Shakespeare Plays Available in Video Format
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All’s Well That Ends Well
Antony and Cleopatra
As You Like It
The Comedy of Errors
Coriolanus
Cymbeline
Hamlet
Henry IV, part 1
Henry IV, part 2
Henry V
Henry VI, part 1
Henry VI, part 2
Henry VI, part 3
Henry VIII
Julius Caesar
King John
King Lear
Love’s Labour’s Lost
Macbeth
Measure for Measure
The Merchant of Venice
The Merry Wives of Windsor
A Midsummer Night’s Dream
Much Ado About Nothing
Othello
Pericles
Richard II
Richard III
Romeo and Juliet
The Taming of the Shrew
The Tempest
Timon of Athens
Titus Andronicus
Troilus and Cressida
Twelfth Night
Two Gentlemen of Verona
The Winter’s Tale
Shakespeareana

Available versions

1936: Paul Czinner

1978: Basil Coleman

1983: Sam Levene, Herb Roland

2006: Kenneth Branagh

2010: Thea Sharrock

2011: Kymberly Mellen, Vance Mellen


Adaptations

1994: Alexei Karaev (animated)


Related

1999: Never Been Kissed


As You Like It
1978: Basil Coleman

This is the BBC Television Shakespeare version of the play. It is nearly complete and it also features some of the best production values represented anywhere in the series — still far short of a well-produced contemporary film, but eminently watchable. It is filmed largely outdoors, rather than on a soundstage, and the result is something more colored with realism than the typical element of this series of productions. The forests have real trees, the fires have real flames, and the shepherds have real sheep. The fact that this is all emerging in a place that is, to large measure, a kind of metaphorical place of otherness — a symbolic locus amoenus — only adds to the interest of the production.

All the parts are covered at least competently, and generally engagingly — both brothers, both dukes, the various pairs of lovers, etc., are quite good. There are a few standouts, however: the production features an extraordinary Jaques, and also the remarkable Helen Mirren in her prime, in the pivotal role of Rosalind. Her performance (like her Titania in A Midsummer Night’s Dream) is subtle, intelligent, and occasionally ambiguously menacing. Rosalind is offstage for much of the first part of the play, and the timing sags and lags a little when she’s out of view (except in the scenes involving Jaques); but the latter half of the play is energetic and completely involving.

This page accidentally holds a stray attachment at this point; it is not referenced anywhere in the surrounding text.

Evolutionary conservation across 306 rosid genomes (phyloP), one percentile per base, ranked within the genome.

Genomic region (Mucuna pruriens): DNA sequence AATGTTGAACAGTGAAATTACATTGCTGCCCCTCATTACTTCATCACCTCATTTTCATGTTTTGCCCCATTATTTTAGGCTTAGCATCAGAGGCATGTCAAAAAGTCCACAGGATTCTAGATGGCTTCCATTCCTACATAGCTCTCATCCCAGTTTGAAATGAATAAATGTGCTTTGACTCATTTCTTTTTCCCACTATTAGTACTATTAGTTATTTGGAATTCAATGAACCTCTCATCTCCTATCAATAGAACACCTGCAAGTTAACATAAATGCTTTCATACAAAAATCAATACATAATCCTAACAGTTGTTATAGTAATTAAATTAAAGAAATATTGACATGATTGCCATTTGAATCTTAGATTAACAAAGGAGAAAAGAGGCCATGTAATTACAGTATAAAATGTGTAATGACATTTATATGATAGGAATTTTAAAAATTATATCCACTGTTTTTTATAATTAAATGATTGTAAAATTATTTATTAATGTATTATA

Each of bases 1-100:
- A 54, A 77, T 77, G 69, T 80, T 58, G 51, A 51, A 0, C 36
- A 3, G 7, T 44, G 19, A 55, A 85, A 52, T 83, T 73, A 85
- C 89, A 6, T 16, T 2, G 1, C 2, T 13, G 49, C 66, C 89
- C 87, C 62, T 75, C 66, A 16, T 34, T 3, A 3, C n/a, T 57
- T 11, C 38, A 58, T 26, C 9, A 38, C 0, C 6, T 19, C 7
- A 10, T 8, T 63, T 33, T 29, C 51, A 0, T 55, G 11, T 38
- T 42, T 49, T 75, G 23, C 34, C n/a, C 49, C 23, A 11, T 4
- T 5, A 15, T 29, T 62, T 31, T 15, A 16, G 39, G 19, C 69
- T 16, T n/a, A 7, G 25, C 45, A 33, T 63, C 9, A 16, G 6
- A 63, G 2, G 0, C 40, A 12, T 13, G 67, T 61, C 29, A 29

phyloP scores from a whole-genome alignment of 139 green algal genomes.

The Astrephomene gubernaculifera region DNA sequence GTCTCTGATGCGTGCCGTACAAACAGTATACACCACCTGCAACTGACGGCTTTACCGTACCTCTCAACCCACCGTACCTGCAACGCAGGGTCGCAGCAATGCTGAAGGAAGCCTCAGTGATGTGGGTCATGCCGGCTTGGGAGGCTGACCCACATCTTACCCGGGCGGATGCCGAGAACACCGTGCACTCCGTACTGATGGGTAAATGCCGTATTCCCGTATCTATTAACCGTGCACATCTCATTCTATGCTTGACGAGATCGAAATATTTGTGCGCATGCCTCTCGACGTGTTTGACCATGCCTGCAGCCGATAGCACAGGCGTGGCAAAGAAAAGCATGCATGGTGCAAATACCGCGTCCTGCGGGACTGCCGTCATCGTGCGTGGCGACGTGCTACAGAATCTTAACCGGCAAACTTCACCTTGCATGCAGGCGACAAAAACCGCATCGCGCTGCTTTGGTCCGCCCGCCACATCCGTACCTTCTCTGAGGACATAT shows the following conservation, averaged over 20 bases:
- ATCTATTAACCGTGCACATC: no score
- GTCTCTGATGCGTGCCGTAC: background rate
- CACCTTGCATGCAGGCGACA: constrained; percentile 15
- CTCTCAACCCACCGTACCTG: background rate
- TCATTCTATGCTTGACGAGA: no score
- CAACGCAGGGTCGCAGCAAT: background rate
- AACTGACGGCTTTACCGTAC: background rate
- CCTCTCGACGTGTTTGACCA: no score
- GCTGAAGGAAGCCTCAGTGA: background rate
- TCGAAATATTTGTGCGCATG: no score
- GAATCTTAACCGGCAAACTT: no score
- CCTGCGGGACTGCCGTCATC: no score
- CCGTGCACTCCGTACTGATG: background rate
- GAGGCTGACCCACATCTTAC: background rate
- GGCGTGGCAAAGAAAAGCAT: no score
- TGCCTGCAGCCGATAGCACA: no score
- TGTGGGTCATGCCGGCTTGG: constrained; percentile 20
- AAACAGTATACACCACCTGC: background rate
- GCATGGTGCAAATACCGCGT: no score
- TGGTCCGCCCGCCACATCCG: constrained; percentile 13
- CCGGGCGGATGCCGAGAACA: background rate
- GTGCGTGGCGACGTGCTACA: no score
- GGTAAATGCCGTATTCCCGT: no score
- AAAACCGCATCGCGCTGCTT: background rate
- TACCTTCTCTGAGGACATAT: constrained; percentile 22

Adam: Arthur Hewlett

Amiens: Tom McDonnell

Audrey: Marilyn Le Conte

Celia: Angharad Rees

Charles: David Prowse

Corin: David Lloyd Meredith

Dennis: Chris Sullivan

Duke Frederick: Richard Easton

Duke Senior’s Lord: Carl Forgione

Duke Senior’s Lord: Max Harvey

Duke Senior: Tony Church

Hymen: John Moulder-Brown

Jaques de Boys: Paul Bentall

Jaques: Richard Pasco

Le Beau: John Quentin

Oliver: Clive Francis

Orlando: Brian Stirner

Page: Barry Holden

Page: Paul Phoenix

Palace Lord: Mike Lewin

Palace Lord: Peter A. Tullo

Phebe: Victoria Plucknett

Rosalind: Helen Mirren

Silvius: Maynard Williams

Sir Oliver Martext: Timothy Bateson

Touchstone: James Bolam

William: Jeffrey Holland